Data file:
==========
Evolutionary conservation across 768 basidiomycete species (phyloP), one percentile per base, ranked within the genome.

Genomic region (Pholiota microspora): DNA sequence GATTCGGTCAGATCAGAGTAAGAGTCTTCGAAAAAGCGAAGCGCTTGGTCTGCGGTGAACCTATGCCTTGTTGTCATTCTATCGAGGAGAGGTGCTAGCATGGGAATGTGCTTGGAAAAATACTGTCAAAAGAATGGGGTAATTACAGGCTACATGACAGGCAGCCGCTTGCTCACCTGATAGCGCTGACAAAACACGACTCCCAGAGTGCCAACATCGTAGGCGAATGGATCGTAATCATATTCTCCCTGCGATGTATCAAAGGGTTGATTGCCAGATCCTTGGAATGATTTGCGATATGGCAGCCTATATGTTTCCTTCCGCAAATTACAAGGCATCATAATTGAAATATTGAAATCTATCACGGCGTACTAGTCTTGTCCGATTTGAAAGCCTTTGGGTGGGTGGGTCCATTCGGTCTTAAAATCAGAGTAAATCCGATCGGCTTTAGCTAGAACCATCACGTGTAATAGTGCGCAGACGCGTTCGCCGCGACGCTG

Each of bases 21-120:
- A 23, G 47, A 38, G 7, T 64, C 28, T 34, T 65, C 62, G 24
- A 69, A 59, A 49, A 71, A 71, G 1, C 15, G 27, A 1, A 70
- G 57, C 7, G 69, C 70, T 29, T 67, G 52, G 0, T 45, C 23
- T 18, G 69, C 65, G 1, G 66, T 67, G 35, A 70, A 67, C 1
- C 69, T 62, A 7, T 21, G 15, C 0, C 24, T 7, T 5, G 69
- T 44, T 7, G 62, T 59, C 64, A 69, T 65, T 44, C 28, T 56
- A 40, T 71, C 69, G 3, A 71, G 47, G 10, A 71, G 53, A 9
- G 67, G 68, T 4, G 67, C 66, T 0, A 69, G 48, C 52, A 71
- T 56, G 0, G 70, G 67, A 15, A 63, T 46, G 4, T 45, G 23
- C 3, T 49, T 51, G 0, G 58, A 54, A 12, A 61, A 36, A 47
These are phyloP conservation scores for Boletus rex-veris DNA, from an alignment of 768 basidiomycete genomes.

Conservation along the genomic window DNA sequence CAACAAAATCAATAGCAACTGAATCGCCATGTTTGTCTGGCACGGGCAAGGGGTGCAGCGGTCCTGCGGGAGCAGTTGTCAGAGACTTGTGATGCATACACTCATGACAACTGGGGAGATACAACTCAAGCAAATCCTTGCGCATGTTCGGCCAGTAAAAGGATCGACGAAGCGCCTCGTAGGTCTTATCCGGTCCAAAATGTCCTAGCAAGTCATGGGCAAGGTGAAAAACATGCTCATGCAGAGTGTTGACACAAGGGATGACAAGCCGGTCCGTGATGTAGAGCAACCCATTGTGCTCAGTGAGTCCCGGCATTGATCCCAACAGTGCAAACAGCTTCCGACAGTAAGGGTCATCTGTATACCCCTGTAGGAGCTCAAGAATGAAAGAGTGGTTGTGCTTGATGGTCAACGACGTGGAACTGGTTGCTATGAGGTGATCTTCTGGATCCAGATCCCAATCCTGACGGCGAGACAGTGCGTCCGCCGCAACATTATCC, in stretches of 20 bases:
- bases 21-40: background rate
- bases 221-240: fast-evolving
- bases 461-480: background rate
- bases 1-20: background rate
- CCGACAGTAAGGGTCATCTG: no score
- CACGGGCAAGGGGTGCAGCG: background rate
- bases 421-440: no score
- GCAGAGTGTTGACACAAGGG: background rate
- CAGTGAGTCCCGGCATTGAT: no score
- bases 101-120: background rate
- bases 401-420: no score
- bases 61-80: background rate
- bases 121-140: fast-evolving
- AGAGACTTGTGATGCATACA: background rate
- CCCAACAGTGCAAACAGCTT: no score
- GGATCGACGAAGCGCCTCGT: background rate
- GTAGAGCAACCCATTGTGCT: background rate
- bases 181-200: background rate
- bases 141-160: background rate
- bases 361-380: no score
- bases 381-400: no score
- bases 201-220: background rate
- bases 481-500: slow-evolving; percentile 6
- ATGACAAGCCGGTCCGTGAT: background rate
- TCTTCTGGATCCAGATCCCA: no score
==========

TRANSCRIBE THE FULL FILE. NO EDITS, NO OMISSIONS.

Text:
Evolutionary conservation across 768 basidiomycete species (phyloP), one percentile per base, ranked within the genome.

Genomic region (Pholiota microspora): DNA sequence GATTCGGTCAGATCAGAGTAAGAGTCTTCGAAAAAGCGAAGCGCTTGGTCTGCGGTGAACCTATGCCTTGTTGTCATTCTATCGAGGAGAGGTGCTAGCATGGGAATGTGCTTGGAAAAATACTGTCAAAAGAATGGGGTAATTACAGGCTACATGACAGGCAGCCGCTTGCTCACCTGATAGCGCTGACAAAACACGACTCCCAGAGTGCCAACATCGTAGGCGAATGGATCGTAATCATATTCTCCCTGCGATGTATCAAAGGGTTGATTGCCAGATCCTTGGAATGATTTGCGATATGGCAGCCTATATGTTTCCTTCCGCAAATTACAAGGCATCATAATTGAAATATTGAAATCTATCACGGCGTACTAGTCTTGTCCGATTTGAAAGCCTTTGGGTGGGTGGGTCCATTCGGTCTTAAAATCAGAGTAAATCCGATCGGCTTTAGCTAGAACCATCACGTGTAATAGTGCGCAGACGCGTTCGCCGCGACGCTG

Each of bases 21-120:
- A 23, G 47, A 38, G 7, T 64, C 28, T 34, T 65, C 62, G 24
- A 69, A 59, A 49, A 71, A 71, G 1, C 15, G 27, A 1, A 70
- G 57, C 7, G 69, C 70, T 29, T 67, G 52, G 0, T 45, C 23
- T 18, G 69, C 65, G 1, G 66, T 67, G 35, A 70, A 67, C 1
- C 69, T 62, A 7, T 21, G 15, C 0, C 24, T 7, T 5, G 69
- T 44, T 7, G 62, T 59, C 64, A 69, T 65, T 44, C 28, T 56
- A 40, T 71, C 69, G 3, A 71, G 47, G 10, A 71, G 53, A 9
- G 67, G 68, T 4, G 67, C 66, T 0, A 69, G 48, C 52, A 71
- T 56, G 0, G 70, G 67, A 15, A 63, T 46, G 4, T 45, G 23
- C 3, T 49, T 51, G 0, G 58, A 54, A 12, A 61, A 36, A 47
These are phyloP conservation scores for Boletus rex-veris DNA, from an alignment of 768 basidiomycete genomes.

Conservation along the genomic window DNA sequence CAACAAAATCAATAGCAACTGAATCGCCATGTTTGTCTGGCACGGGCAAGGGGTGCAGCGGTCCTGCGGGAGCAGTTGTCAGAGACTTGTGATGCATACACTCATGACAACTGGGGAGATACAACTCAAGCAAATCCTTGCGCATGTTCGGCCAGTAAAAGGATCGACGAAGCGCCTCGTAGGTCTTATCCGGTCCAAAATGTCCTAGCAAGTCATGGGCAAGGTGAAAAACATGCTCATGCAGAGTGTTGACACAAGGGATGACAAGCCGGTCCGTGATGTAGAGCAACCCATTGTGCTCAGTGAGTCCCGGCATTGATCCCAACAGTGCAAACAGCTTCCGACAGTAAGGGTCATCTGTATACCCCTGTAGGAGCTCAAGAATGAAAGAGTGGTTGTGCTTGATGGTCAACGACGTGGAACTGGTTGCTATGAGGTGATCTTCTGGATCCAGATCCCAATCCTGACGGCGAGACAGTGCGTCCGCCGCAACATTATCC, in stretches of 20 bases:
- bases 21-40: background rate
- bases 221-240: fast-evolving
- bases 461-480: background rate
- bases 1-20: background rate
- CCGACAGTAAGGGTCATCTG: no score
- CACGGGCAAGGGGTGCAGCG: background rate
- bases 421-440: no score
- GCAGAGTGTTGACACAAGGG: background rate
- CAGTGAGTCCCGGCATTGAT: no score
- bases 101-120: background rate
- bases 401-420: no score
- bases 61-80: background rate
- bases 121-140: fast-evolving
- AGAGACTTGTGATGCATACA: background rate
- CCCAACAGTGCAAACAGCTT: no score
- GGATCGACGAAGCGCCTCGT: background rate
- GTAGAGCAACCCATTGTGCT: background rate
- bases 181-200: background rate
- bases 141-160: background rate
- bases 361-380: no score
- bases 381-400: no score
- bases 201-220: background rate
- bases 481-500: slow-evolving; percentile 6
- ATGACAAGCCGGTCCGTGAT: background rate
- TCTTCTGGATCCAGATCCCA: no score